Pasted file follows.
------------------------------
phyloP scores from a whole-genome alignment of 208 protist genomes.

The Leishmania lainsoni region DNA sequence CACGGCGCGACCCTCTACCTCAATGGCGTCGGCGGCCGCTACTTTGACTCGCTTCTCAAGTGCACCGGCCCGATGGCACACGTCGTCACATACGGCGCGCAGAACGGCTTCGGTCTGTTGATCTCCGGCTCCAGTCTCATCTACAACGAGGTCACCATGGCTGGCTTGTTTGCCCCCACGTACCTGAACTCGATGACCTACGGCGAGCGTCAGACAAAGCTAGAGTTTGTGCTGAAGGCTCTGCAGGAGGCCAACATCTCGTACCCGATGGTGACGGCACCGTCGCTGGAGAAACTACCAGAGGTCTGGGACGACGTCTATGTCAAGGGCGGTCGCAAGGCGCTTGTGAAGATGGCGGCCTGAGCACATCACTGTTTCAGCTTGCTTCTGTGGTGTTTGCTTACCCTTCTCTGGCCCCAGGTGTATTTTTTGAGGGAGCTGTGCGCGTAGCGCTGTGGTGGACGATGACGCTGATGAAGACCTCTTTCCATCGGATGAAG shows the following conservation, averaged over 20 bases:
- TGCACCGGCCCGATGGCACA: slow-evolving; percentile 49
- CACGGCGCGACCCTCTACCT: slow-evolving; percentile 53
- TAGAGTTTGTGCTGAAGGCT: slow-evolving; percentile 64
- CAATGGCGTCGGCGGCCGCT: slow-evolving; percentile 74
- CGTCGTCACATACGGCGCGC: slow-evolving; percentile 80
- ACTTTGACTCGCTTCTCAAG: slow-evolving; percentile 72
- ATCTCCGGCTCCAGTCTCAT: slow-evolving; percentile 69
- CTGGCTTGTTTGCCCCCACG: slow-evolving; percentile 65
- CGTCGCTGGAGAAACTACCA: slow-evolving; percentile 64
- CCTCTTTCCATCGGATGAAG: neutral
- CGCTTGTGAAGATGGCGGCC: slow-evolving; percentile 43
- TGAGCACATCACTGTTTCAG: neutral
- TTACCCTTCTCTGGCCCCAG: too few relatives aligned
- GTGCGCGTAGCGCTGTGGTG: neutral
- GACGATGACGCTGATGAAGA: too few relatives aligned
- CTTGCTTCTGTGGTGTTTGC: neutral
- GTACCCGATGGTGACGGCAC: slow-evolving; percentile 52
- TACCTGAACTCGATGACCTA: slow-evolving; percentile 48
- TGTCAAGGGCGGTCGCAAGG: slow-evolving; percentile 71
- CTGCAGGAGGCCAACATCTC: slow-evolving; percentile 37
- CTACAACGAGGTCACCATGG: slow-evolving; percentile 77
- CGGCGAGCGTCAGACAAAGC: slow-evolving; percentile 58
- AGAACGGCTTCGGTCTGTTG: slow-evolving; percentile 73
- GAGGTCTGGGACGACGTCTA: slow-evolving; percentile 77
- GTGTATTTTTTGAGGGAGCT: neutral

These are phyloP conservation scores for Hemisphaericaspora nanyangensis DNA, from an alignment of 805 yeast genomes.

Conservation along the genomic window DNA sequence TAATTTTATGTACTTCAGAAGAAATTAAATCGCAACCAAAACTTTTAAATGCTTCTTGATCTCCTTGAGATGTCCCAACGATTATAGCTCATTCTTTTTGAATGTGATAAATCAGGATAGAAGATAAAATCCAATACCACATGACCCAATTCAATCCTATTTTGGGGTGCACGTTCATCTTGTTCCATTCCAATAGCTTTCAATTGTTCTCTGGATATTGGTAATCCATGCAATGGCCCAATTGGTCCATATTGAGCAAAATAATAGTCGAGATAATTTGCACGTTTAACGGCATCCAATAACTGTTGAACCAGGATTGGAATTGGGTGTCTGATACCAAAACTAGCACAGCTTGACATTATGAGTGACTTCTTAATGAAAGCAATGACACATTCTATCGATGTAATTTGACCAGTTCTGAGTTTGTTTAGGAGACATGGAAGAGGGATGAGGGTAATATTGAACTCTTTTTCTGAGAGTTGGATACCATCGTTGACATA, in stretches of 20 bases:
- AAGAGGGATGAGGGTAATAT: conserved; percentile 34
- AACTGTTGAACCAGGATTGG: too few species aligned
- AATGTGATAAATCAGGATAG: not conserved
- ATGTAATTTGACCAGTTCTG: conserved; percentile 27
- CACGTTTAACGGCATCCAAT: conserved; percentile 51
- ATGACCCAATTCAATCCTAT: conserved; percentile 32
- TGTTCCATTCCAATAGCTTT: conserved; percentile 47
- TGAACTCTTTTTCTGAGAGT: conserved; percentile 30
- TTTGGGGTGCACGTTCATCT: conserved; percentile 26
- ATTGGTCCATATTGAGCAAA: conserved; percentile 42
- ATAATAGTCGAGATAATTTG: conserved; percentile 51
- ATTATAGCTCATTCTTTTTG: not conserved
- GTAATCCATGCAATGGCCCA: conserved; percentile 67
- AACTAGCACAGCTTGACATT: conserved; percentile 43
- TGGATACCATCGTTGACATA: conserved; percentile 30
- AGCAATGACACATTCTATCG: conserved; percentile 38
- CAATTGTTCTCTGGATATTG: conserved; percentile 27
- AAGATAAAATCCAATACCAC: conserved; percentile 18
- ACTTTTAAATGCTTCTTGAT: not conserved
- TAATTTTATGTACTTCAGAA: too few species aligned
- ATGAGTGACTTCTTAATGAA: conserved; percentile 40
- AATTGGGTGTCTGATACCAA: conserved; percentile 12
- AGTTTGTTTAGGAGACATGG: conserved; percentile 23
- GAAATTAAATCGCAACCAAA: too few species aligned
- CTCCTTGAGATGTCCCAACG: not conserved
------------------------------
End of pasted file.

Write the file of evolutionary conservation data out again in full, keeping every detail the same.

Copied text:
phyloP scores from a whole-genome alignment of 208 protist genomes.

The Leishmania lainsoni region DNA sequence CACGGCGCGACCCTCTACCTCAATGGCGTCGGCGGCCGCTACTTTGACTCGCTTCTCAAGTGCACCGGCCCGATGGCACACGTCGTCACATACGGCGCGCAGAACGGCTTCGGTCTGTTGATCTCCGGCTCCAGTCTCATCTACAACGAGGTCACCATGGCTGGCTTGTTTGCCCCCACGTACCTGAACTCGATGACCTACGGCGAGCGTCAGACAAAGCTAGAGTTTGTGCTGAAGGCTCTGCAGGAGGCCAACATCTCGTACCCGATGGTGACGGCACCGTCGCTGGAGAAACTACCAGAGGTCTGGGACGACGTCTATGTCAAGGGCGGTCGCAAGGCGCTTGTGAAGATGGCGGCCTGAGCACATCACTGTTTCAGCTTGCTTCTGTGGTGTTTGCTTACCCTTCTCTGGCCCCAGGTGTATTTTTTGAGGGAGCTGTGCGCGTAGCGCTGTGGTGGACGATGACGCTGATGAAGACCTCTTTCCATCGGATGAAG shows the following conservation, averaged over 20 bases:
- TGCACCGGCCCGATGGCACA: slow-evolving; percentile 49
- CACGGCGCGACCCTCTACCT: slow-evolving; percentile 53
- TAGAGTTTGTGCTGAAGGCT: slow-evolving; percentile 64
- CAATGGCGTCGGCGGCCGCT: slow-evolving; percentile 74
- CGTCGTCACATACGGCGCGC: slow-evolving; percentile 80
- ACTTTGACTCGCTTCTCAAG: slow-evolving; percentile 72
- ATCTCCGGCTCCAGTCTCAT: slow-evolving; percentile 69
- CTGGCTTGTTTGCCCCCACG: slow-evolving; percentile 65
- CGTCGCTGGAGAAACTACCA: slow-evolving; percentile 64
- CCTCTTTCCATCGGATGAAG: neutral
- CGCTTGTGAAGATGGCGGCC: slow-evolving; percentile 43
- TGAGCACATCACTGTTTCAG: neutral
- TTACCCTTCTCTGGCCCCAG: too few relatives aligned
- GTGCGCGTAGCGCTGTGGTG: neutral
- GACGATGACGCTGATGAAGA: too few relatives aligned
- CTTGCTTCTGTGGTGTTTGC: neutral
- GTACCCGATGGTGACGGCAC: slow-evolving; percentile 52
- TACCTGAACTCGATGACCTA: slow-evolving; percentile 48
- TGTCAAGGGCGGTCGCAAGG: slow-evolving; percentile 71
- CTGCAGGAGGCCAACATCTC: slow-evolving; percentile 37
- CTACAACGAGGTCACCATGG: slow-evolving; percentile 77
- CGGCGAGCGTCAGACAAAGC: slow-evolving; percentile 58
- AGAACGGCTTCGGTCTGTTG: slow-evolving; percentile 73
- GAGGTCTGGGACGACGTCTA: slow-evolving; percentile 77
- GTGTATTTTTTGAGGGAGCT: neutral

These are phyloP conservation scores for Hemisphaericaspora nanyangensis DNA, from an alignment of 805 yeast genomes.

Conservation along the genomic window DNA sequence TAATTTTATGTACTTCAGAAGAAATTAAATCGCAACCAAAACTTTTAAATGCTTCTTGATCTCCTTGAGATGTCCCAACGATTATAGCTCATTCTTTTTGAATGTGATAAATCAGGATAGAAGATAAAATCCAATACCACATGACCCAATTCAATCCTATTTTGGGGTGCACGTTCATCTTGTTCCATTCCAATAGCTTTCAATTGTTCTCTGGATATTGGTAATCCATGCAATGGCCCAATTGGTCCATATTGAGCAAAATAATAGTCGAGATAATTTGCACGTTTAACGGCATCCAATAACTGTTGAACCAGGATTGGAATTGGGTGTCTGATACCAAAACTAGCACAGCTTGACATTATGAGTGACTTCTTAATGAAAGCAATGACACATTCTATCGATGTAATTTGACCAGTTCTGAGTTTGTTTAGGAGACATGGAAGAGGGATGAGGGTAATATTGAACTCTTTTTCTGAGAGTTGGATACCATCGTTGACATA, in stretches of 20 bases:
- AAGAGGGATGAGGGTAATAT: conserved; percentile 34
- AACTGTTGAACCAGGATTGG: too few species aligned
- AATGTGATAAATCAGGATAG: not conserved
- ATGTAATTTGACCAGTTCTG: conserved; percentile 27
- CACGTTTAACGGCATCCAAT: conserved; percentile 51
- ATGACCCAATTCAATCCTAT: conserved; percentile 32
- TGTTCCATTCCAATAGCTTT: conserved; percentile 47
- TGAACTCTTTTTCTGAGAGT: conserved; percentile 30
- TTTGGGGTGCACGTTCATCT: conserved; percentile 26
- ATTGGTCCATATTGAGCAAA: conserved; percentile 42
- ATAATAGTCGAGATAATTTG: conserved; percentile 51
- ATTATAGCTCATTCTTTTTG: not conserved
- GTAATCCATGCAATGGCCCA: conserved; percentile 67
- AACTAGCACAGCTTGACATT: conserved; percentile 43
- TGGATACCATCGTTGACATA: conserved; percentile 30
- AGCAATGACACATTCTATCG: conserved; percentile 38
- CAATTGTTCTCTGGATATTG: conserved; percentile 27
- AAGATAAAATCCAATACCAC: conserved; percentile 18
- ACTTTTAAATGCTTCTTGAT: not conserved
- TAATTTTATGTACTTCAGAA: too few species aligned
- ATGAGTGACTTCTTAATGAA: conserved; percentile 40
- AATTGGGTGTCTGATACCAA: conserved; percentile 12
- AGTTTGTTTAGGAGACATGG: conserved; percentile 23
- GAAATTAAATCGCAACCAAA: too few species aligned
- CTCCTTGAGATGTCCCAACG: not conserved